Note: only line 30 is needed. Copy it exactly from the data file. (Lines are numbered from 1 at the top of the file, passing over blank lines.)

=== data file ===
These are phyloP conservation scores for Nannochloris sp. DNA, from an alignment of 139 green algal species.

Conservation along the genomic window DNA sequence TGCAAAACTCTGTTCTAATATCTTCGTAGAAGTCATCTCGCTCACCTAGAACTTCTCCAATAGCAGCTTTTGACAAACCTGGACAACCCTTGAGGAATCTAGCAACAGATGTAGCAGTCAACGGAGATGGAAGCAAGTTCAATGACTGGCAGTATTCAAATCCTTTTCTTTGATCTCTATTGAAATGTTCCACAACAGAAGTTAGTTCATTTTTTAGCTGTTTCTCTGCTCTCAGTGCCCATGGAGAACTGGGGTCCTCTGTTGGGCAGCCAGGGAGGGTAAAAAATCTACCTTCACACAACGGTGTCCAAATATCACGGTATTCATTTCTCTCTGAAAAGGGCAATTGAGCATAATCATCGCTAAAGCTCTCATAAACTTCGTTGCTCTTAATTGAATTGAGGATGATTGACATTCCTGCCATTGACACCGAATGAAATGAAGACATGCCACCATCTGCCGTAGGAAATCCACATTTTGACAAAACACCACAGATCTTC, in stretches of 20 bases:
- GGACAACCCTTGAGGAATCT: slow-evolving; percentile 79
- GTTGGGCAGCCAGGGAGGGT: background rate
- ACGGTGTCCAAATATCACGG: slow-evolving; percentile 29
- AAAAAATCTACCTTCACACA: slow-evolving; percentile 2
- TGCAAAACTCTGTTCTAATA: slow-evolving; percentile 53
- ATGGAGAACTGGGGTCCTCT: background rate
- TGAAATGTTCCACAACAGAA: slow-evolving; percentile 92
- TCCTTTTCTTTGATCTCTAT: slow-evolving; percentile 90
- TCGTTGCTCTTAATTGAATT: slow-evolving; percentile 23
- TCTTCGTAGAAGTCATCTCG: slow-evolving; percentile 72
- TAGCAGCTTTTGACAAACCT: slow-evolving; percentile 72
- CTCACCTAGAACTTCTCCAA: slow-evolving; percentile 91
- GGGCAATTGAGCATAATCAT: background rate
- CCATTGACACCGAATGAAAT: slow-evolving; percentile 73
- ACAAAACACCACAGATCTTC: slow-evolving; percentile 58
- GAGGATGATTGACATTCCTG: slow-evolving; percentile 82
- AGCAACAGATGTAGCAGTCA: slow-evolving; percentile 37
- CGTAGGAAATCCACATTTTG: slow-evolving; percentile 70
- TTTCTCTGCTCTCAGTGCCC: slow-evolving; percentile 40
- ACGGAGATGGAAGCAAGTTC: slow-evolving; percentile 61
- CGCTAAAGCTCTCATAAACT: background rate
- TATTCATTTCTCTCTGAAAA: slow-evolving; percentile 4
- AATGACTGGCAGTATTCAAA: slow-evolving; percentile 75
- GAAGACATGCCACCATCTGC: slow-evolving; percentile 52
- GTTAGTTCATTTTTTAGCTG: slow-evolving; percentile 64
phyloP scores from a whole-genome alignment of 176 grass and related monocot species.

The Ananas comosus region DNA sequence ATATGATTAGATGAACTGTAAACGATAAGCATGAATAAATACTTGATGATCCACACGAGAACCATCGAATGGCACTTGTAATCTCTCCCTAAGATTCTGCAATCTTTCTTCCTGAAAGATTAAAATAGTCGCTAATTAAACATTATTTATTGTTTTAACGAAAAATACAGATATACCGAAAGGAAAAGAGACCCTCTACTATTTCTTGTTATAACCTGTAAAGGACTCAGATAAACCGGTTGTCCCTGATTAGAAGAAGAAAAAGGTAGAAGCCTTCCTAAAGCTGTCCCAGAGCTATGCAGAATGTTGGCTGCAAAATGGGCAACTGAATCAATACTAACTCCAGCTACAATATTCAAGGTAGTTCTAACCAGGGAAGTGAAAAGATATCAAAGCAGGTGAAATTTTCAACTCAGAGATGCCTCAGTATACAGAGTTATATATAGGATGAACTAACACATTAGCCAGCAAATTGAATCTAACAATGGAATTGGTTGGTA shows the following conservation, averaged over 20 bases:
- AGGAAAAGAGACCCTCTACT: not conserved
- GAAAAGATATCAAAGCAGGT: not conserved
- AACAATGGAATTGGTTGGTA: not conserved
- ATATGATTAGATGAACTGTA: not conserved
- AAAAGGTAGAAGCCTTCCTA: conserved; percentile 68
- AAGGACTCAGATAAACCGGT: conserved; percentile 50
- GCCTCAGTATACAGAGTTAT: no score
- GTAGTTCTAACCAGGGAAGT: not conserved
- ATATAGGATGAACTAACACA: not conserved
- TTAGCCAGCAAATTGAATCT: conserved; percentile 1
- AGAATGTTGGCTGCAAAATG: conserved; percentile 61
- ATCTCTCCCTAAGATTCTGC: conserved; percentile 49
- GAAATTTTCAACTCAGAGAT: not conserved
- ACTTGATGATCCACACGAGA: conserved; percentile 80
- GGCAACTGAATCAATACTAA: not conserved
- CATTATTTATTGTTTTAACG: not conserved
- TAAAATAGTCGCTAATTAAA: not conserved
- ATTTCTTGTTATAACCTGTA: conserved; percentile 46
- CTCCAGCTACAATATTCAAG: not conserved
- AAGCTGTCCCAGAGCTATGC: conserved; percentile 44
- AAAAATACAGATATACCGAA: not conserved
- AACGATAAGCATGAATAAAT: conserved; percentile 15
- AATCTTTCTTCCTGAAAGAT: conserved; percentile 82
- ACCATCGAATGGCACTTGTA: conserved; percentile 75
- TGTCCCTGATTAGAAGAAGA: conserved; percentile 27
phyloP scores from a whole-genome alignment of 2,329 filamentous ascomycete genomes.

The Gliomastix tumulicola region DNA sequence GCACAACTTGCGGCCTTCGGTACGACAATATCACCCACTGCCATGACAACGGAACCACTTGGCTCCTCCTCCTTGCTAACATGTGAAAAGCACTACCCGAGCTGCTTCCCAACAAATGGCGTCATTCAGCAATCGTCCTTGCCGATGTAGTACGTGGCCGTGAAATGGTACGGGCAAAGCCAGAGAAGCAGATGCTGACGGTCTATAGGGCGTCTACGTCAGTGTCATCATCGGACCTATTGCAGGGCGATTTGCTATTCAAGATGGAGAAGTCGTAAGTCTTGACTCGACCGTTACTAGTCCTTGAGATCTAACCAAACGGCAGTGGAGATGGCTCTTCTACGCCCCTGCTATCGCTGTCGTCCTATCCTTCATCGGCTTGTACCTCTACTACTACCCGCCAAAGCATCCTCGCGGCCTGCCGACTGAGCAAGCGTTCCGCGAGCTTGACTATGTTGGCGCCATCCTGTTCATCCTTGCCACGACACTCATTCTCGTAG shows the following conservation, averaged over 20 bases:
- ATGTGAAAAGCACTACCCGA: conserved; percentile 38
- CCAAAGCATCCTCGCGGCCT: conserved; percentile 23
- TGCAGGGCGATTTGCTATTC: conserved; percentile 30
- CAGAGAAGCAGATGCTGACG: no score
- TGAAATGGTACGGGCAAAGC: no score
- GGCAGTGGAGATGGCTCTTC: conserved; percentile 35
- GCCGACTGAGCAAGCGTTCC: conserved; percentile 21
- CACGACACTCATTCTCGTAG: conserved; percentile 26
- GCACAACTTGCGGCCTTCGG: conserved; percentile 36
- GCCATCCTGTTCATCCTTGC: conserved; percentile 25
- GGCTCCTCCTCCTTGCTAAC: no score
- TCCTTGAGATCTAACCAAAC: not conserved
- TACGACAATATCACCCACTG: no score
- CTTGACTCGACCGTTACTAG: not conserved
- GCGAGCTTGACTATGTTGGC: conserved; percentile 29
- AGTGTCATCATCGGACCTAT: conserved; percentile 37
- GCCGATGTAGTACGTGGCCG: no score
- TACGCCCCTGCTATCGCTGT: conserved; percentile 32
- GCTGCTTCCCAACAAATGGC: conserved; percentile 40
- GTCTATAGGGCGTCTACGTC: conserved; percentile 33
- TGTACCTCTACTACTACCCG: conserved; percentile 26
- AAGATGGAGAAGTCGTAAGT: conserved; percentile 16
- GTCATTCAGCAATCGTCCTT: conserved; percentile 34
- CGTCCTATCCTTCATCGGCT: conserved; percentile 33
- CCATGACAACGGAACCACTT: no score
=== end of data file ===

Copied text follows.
- AGGAAAAGAGACCCTCTACT: not conserved